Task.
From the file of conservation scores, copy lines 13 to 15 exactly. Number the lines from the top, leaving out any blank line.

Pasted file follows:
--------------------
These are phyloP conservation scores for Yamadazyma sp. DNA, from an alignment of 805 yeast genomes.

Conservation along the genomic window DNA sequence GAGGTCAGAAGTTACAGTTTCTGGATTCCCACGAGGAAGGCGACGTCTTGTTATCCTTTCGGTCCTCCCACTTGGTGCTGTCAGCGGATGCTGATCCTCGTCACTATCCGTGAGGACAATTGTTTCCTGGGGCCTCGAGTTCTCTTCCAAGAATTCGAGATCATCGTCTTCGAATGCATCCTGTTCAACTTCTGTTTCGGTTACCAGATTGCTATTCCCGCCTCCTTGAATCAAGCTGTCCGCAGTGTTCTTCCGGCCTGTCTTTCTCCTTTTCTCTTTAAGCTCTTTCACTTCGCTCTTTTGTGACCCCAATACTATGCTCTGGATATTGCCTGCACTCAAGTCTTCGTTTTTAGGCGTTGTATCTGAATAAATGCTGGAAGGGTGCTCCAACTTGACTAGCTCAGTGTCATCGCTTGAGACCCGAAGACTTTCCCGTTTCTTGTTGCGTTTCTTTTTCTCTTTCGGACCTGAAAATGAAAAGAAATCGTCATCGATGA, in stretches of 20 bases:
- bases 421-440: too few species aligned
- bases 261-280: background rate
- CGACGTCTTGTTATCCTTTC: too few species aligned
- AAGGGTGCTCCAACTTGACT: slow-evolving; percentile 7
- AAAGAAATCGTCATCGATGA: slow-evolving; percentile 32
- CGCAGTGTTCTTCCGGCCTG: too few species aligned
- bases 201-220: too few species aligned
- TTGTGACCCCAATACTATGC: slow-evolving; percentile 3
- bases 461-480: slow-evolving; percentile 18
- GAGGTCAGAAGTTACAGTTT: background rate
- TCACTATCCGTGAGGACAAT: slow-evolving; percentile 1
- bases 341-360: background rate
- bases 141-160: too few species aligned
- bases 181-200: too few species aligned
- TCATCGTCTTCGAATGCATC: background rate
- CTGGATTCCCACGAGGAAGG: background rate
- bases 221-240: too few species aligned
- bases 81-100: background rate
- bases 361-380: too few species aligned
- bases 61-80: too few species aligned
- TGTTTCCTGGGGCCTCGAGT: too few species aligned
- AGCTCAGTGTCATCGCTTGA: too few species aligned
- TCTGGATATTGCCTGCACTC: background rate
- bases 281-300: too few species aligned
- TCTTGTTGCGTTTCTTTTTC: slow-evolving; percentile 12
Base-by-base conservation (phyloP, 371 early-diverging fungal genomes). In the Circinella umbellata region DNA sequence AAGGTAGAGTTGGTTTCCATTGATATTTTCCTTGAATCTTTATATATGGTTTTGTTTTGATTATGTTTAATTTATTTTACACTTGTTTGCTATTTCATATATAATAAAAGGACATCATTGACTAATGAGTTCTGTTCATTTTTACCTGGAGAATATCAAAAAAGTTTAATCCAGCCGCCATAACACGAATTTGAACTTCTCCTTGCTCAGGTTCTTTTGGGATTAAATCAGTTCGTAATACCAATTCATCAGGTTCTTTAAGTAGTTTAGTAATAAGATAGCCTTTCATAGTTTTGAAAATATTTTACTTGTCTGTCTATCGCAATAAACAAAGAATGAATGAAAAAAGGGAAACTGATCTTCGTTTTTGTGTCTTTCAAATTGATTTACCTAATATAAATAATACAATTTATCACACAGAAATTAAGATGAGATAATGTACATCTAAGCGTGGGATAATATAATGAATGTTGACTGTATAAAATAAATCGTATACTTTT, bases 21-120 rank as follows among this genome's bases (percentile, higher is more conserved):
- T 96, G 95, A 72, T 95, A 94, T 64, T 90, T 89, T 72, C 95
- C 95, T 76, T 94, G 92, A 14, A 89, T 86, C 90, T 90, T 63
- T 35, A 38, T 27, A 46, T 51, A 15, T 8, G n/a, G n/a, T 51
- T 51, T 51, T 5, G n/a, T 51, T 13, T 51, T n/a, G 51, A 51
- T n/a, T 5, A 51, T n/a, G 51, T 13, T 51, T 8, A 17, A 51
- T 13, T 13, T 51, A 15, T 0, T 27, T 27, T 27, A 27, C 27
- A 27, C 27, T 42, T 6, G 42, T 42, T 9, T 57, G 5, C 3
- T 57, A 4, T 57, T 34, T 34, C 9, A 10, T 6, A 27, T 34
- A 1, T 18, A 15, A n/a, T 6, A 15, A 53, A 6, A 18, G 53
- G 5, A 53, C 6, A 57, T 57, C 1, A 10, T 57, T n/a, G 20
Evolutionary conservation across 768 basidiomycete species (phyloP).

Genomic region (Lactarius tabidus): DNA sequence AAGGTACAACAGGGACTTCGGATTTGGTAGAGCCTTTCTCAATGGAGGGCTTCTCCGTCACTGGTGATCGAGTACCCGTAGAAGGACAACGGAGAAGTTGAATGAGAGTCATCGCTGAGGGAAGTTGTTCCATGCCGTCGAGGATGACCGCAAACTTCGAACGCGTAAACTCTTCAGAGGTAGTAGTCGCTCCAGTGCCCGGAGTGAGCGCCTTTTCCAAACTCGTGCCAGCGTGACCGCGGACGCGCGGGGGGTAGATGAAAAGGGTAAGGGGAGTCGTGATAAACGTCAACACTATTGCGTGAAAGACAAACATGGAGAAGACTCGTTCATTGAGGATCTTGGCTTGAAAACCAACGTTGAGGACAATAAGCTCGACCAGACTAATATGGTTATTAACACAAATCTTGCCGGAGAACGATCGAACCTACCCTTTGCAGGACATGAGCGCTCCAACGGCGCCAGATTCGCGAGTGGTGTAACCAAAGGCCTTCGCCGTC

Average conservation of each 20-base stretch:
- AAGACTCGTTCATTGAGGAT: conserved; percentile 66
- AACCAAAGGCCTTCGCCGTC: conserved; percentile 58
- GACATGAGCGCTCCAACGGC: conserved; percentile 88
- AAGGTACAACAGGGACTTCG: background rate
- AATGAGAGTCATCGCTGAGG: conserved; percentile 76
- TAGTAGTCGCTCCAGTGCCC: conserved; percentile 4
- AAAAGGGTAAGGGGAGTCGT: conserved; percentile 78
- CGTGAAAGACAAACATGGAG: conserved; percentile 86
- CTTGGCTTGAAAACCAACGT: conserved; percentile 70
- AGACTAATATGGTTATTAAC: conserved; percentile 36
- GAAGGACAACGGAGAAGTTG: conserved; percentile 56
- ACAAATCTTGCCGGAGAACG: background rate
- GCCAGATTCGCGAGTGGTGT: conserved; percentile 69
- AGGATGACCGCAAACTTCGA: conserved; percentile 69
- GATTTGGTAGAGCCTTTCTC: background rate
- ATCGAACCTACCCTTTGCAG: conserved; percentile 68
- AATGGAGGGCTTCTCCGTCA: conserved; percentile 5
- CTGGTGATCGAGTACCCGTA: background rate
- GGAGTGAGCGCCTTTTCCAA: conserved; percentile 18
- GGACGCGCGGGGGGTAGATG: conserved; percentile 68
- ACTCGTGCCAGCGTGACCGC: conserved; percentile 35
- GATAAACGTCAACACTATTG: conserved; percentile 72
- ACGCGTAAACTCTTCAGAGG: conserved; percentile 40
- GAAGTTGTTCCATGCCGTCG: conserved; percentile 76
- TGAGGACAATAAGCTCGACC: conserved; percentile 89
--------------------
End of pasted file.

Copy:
- TCACTATCCGTGAGGACAAT: slow-evolving; percentile 1
- bases 341-360: background rate
- bases 141-160: too few species aligned